Donald Trump Jr. posted a meme of poisoned Skittles on Monday evening in an attempt to make a point about Syrian refugees.
In a tweet, the son of Donald Trump, the Republican presidential nominee, railed against what he described as political correctness in the US immigration process, comparing supposed terrorists hidden among Syrian refugees to poisoned skittles in a bowl.
— Donald Trump Jr. (@DonaldJTrumpJr) September 19, 2016
The comment quickly garnered criticism online from officials with Hillary Clinton’s campaign and some observers.
Thankful my grandfather was allowed into this country and not compared to a poisonous skittle https://t.co/YFzKLS1hx6
— Josh Schwerin (@JoshSchwerin) September 20, 2016
— Elise Foley (@elisefoley) September 20, 2016
Pause to reflect on the fact that this was sent from an iPhone, which was created by the son of a Syrian immigrant. https://t.co/N13gXgRozn
— Binyamin Appelbaum (@BCAppelbaum) September 20, 2016
— Jon Favreau (@jonfavs) September 20, 2016
Immigration advocates argue that the refugee-acceptance program is one of the most difficult ways for a terrorist to enter the US, since it requires a multiyear vetting process that includes a background check and interviews.
“It is extremely unlikely that someone who is a terrorist will be sent through the refugee-resettlement program,” Greg Chen, the director of advocacy at the American Immigration Lawyers Association, told Business Insider last year.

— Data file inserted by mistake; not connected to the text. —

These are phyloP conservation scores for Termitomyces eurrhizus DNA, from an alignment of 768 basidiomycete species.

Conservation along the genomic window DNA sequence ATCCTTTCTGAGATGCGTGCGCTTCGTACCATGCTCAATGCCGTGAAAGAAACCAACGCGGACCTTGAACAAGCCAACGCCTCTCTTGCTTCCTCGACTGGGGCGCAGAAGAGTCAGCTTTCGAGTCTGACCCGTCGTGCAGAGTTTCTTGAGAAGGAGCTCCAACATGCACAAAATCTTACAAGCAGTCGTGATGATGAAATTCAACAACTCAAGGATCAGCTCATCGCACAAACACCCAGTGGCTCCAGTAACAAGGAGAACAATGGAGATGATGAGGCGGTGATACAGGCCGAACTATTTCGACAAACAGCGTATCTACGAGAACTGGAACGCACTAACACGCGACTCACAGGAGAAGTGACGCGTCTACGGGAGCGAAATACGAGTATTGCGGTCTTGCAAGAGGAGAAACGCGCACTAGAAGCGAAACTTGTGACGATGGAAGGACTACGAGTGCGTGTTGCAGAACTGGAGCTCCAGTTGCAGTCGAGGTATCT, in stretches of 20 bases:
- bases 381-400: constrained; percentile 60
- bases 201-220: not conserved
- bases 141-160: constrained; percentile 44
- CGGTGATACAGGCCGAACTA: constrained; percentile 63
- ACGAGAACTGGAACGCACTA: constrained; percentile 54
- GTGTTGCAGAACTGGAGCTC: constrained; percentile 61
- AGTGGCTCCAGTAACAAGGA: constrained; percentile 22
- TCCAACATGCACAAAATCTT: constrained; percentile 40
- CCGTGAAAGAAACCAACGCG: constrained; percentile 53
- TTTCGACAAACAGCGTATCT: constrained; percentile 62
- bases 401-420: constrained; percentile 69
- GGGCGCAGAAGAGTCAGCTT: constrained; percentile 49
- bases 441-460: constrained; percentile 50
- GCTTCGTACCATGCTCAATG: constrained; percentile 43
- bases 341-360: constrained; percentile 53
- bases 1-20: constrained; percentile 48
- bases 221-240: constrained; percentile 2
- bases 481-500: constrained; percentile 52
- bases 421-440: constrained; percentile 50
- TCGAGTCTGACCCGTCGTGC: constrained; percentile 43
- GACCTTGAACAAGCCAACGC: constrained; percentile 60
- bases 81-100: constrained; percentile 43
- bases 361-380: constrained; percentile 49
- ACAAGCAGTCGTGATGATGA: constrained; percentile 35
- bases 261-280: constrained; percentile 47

“It takes a great deal of time, and it wouldn’t make sense for someone who is a terrorist for someone to go through that process. There are going to be easier ways for a terrorist to try to infiltrate, rather than going through the refugee-resettlement program.”
Wrigley Americas, the parent company of Skittles, distanced itself from the tweet in a short statement provided to NBC News.
“Skittles are candy. Refugees are people. We don’t feel it’s an appropriate analogy,” said Denise Young, the company’s vice president of corporate affairs. “We will respectfully refrain from further commentary as anything we say could be misinterpreted as marketing.”
This is the second time in recent days that the younger Trump has raised eyebrows with his perspective on issues in the 2016 election.
Last week, he argued that some media outlets purposefully ignored Clinton’s controversies, asserting that the same media outlets would be “warming up the gas chamber right now” if the Republican presidential nominee acted like Clinton, his Democratic rival.
Trump’s Twitter account has become a subject of some online fixation, particularly after sites like BuzzFeed rediscovered older candid and controversial tweets from Trump’s son.